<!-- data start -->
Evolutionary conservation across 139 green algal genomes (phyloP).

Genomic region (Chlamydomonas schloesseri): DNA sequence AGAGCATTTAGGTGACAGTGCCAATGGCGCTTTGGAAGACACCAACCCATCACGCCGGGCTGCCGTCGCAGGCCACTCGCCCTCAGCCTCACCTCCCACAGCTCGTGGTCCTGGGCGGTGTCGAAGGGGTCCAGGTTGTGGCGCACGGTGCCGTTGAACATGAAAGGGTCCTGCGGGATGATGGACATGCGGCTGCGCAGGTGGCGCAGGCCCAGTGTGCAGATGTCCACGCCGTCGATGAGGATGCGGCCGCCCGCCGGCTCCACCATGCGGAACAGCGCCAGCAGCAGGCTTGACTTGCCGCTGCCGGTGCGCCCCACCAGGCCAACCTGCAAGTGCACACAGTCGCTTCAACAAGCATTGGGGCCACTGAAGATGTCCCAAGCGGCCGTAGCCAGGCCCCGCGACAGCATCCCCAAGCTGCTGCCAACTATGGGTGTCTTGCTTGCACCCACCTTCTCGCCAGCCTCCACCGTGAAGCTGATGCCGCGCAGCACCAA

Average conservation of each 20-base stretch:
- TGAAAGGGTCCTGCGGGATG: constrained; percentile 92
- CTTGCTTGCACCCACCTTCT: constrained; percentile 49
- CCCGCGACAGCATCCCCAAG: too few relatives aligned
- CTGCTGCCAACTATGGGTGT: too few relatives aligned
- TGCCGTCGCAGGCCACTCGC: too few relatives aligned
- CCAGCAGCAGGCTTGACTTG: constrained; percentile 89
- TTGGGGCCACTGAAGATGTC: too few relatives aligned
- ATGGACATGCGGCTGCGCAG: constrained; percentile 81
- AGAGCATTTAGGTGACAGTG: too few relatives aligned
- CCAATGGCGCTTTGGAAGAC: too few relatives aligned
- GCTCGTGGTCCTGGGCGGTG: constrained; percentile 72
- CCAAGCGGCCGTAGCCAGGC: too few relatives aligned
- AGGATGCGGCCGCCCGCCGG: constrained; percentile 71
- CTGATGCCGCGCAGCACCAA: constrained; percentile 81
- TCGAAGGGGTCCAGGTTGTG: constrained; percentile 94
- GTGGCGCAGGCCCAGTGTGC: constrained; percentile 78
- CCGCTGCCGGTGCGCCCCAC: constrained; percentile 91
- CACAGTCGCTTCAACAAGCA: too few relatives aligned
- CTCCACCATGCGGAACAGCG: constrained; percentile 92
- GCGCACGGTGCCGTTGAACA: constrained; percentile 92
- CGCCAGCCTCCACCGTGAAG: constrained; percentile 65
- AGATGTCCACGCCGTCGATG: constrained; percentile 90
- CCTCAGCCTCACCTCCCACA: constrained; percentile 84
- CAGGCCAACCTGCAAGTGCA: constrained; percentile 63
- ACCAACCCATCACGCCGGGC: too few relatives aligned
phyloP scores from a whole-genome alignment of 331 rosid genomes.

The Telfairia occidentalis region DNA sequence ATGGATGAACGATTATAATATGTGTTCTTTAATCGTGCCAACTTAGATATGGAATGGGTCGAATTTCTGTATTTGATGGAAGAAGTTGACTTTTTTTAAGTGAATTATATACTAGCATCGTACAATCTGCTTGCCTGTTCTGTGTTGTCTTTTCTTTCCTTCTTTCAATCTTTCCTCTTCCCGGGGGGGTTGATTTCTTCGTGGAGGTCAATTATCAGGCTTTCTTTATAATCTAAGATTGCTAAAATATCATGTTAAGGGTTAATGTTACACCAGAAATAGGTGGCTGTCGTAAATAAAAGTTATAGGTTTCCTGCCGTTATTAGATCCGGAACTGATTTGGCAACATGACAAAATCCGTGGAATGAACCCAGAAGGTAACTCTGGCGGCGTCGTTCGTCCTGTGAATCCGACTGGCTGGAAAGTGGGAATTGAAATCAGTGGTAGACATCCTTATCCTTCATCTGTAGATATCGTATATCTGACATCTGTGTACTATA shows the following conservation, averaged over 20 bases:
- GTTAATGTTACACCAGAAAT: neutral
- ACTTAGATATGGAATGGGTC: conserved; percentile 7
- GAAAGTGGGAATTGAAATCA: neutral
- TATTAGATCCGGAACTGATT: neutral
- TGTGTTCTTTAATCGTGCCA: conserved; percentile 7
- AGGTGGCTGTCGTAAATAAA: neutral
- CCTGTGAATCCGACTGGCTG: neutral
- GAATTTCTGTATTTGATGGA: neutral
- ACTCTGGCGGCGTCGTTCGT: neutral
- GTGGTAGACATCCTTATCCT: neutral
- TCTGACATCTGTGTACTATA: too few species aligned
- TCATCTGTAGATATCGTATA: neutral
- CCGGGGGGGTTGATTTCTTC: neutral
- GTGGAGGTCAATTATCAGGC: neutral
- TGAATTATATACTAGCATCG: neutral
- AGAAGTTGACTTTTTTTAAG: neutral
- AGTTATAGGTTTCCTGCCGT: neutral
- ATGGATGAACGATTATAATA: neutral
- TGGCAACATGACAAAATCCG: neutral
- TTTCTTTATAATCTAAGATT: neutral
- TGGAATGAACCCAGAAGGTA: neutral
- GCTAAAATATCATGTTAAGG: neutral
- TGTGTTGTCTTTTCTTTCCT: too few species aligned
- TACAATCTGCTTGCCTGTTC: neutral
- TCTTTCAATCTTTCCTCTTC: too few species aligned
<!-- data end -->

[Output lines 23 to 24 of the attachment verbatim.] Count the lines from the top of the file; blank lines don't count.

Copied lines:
- GCGCACGGTGCCGTTGAACA: constrained; percentile 92
- CGCCAGCCTCCACCGTGAAG: constrained; percentile 65